Congratulations to this year's Grand Prize Hallowinner, Alex Payne!
EEEEK! 2021 Prompts:
Shtories may be any genre, but must not exceed 1,000 words, and must include all three of the following prompts—in whatever creative capacity you see fit:
A PET DRESSED IN A HALLOWEEN COSTUME
A FAIR TRADE
Read Alex's winning shtory—plus shtories by first runner-up Michael Vogel and second runner-up Anthony Raymond—below!
THE GHOST AND THE BOY
By Alex Payne
Snuffles was a ghost. Most days he was a dog, but today he was a ghost. At least that’s what Jonathan, the boy he loved very much, told him as Johnathan threw an old sheet over him and tied it on.
Snuffles didn’t know what a ghost was, but that was okay; he was having fun anyway. Nearly always when Snuffles would howl Jonathan would shush him, but today Jonathan laughed and laughed and said how spooky Snuffles was. Jonathan was wearing funny clothes of his own, they made him look like you could see through his skin and there were bones underneath. Bones! Inside a person! Jonathan kept pointing to the bones and asking if Snuffles wanted a bite, but that would be silly. They’re just clothes, after all. But Jonathan was having fun with the funny clothes, and that’s how Snuffles knew today was special.
Snuffles was right in the middle of his best howl yet, to Jonathan’s supreme delight, when the doorbell rang. Jonathan ran to the door, stopped, turned around and grabbed his pumpkin-shaped pail, and ran back to the door.
When Jonathan opened it, Snuffles saw lots of Jonathan’s friends but none of them were wearing funny clothes, just their plain old regular clothes. Snuffles wondered if the special day was just for him and Jonathan, but lots of other kids outside had funny clothes on.
Jonathan was confused at first when his friends started talking. They weren’t holding pumpkin pails, or any pails or buckets at all, but were carrying eggs and bottles. Snuffles didn’t understand most of what they were saying, but he heard the words “Too old,” something he’d heard Jonathan’s parents say a lot lately. Whatever they said, it made Jonathan turn and walk, then run, leaving his friends standing in the doorway.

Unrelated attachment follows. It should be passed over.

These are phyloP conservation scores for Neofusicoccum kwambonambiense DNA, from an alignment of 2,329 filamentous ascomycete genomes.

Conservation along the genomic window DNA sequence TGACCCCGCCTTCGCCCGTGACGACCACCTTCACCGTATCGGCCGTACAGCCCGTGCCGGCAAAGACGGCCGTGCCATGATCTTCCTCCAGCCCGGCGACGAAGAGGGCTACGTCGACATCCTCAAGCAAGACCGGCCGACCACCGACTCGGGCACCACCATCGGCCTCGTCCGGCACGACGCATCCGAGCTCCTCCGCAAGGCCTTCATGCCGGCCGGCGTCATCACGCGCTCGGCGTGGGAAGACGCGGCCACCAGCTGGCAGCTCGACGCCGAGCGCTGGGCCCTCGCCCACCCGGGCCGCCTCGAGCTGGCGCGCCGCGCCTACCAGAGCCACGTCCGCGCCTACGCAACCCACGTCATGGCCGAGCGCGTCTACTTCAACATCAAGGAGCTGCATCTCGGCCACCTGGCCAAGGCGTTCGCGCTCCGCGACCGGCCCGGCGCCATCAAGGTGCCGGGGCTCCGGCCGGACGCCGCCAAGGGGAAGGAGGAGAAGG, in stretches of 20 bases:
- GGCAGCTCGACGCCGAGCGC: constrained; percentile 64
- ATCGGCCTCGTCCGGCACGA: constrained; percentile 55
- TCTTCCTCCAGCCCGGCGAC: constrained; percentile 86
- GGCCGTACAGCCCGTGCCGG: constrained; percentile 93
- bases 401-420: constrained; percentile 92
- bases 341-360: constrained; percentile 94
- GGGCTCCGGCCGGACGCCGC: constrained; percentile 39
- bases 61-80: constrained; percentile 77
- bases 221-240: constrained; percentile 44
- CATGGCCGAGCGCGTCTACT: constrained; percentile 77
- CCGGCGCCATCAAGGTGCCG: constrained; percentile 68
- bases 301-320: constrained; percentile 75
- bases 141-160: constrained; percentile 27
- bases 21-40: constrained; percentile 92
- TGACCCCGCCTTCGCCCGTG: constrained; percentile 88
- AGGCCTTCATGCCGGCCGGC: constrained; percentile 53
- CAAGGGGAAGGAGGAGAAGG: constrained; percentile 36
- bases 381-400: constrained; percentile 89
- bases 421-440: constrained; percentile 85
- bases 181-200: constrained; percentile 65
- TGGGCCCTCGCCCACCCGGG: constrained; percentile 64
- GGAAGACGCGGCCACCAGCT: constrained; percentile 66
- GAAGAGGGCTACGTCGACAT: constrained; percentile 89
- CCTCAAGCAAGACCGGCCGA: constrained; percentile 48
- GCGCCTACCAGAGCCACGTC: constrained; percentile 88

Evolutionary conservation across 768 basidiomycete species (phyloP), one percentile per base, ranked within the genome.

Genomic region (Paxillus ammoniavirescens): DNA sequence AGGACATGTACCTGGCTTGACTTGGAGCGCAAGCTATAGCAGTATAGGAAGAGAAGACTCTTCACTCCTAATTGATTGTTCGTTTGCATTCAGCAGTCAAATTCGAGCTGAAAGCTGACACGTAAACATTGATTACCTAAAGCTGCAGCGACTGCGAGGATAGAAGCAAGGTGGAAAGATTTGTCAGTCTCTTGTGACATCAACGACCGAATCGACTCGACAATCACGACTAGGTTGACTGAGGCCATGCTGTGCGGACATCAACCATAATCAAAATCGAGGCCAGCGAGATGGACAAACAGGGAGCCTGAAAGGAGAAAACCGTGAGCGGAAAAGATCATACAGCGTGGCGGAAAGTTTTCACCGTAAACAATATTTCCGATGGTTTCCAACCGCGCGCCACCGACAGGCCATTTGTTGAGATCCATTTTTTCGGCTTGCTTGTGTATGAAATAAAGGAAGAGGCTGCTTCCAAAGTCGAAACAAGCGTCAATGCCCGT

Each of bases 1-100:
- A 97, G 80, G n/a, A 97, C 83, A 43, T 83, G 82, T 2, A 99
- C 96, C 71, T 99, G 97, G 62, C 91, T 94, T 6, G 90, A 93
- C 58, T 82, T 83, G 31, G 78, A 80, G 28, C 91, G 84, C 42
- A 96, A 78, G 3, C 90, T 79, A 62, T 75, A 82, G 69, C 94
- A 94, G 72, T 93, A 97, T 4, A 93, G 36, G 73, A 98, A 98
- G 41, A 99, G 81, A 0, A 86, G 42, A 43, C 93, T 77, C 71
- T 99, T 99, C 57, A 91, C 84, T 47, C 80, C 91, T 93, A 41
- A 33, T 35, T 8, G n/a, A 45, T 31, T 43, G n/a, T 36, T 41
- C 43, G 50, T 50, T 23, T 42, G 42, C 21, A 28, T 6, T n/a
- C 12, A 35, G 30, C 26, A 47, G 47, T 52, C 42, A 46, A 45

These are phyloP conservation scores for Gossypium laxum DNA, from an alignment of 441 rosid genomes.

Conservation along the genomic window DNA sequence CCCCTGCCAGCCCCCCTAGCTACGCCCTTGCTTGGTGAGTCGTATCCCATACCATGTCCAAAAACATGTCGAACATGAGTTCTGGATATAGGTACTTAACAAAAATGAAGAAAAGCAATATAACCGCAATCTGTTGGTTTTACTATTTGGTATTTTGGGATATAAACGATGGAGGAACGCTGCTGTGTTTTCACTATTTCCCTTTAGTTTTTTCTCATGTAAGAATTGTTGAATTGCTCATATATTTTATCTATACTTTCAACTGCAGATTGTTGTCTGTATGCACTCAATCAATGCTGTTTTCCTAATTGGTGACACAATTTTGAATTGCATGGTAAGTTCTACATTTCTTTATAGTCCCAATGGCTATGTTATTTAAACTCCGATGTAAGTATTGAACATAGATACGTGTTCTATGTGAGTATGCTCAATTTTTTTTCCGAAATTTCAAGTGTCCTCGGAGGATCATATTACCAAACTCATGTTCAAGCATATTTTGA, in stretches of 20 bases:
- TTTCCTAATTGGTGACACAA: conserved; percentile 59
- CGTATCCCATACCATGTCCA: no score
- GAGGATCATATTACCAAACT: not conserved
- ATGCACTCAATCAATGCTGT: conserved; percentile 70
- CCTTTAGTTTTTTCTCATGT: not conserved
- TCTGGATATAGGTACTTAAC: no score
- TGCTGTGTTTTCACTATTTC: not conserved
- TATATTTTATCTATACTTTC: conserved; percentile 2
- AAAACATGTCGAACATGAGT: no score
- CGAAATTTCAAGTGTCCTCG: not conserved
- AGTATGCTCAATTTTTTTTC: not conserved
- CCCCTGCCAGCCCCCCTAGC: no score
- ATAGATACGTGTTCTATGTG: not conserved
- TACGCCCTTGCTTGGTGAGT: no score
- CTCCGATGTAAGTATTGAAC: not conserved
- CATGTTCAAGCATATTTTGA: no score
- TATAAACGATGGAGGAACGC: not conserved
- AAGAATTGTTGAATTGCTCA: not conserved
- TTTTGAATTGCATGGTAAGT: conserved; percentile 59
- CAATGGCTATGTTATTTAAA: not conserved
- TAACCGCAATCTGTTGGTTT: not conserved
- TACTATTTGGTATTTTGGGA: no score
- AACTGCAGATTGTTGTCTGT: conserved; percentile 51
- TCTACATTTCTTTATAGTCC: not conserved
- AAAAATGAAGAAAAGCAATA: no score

Jonathan was so upset he ran straight to the backdoor and outside. Snuffles yipped to get his attention, then tried howling since that was what Jonathan liked today, but Jonathan kept running.
Snuffles looked back to Jonathan’s friends, who looked at each other then turned to leave. Well. Jonathan needed a friend, and if they weren’t going to do it, it was up to Snuffles. Snuffles ran out after Jonathan. Usually he’d be able to smell where Jonathan had gone, but today Jonathan didn’t smell like Jonathan, he smelled like polyester and foam and plastic… and everyone smelled like that today. But Snuffles knew a place nearby with lots of grass and rectangular stones standing straight up, plunged into dirt (which Snuffles was not to dig into!). Most of all, Snuffles always saw sad people there, so he figured if Jonathan was sad, that’s where he’d go too.
When Snuffles got there, he saw the gates were open but he couldn’t find Jonathan anywhere. But it was a big place, and there were lots of rectangular stones to hide behind, so Snuffles didn’t give up. Eventually, Snuffles felt something. The air got colder, then thickened and turned to mist, even though it was clear moments ago.
Snuffles turned, and jumped! “You! What are you?” shouted Snuffles at the figure before him. It looked a little like a boy, but it was see-through, like it was made of the mist, and it was floating.
“I’m a ghost,” said the not-boy, plainly. “What are you?”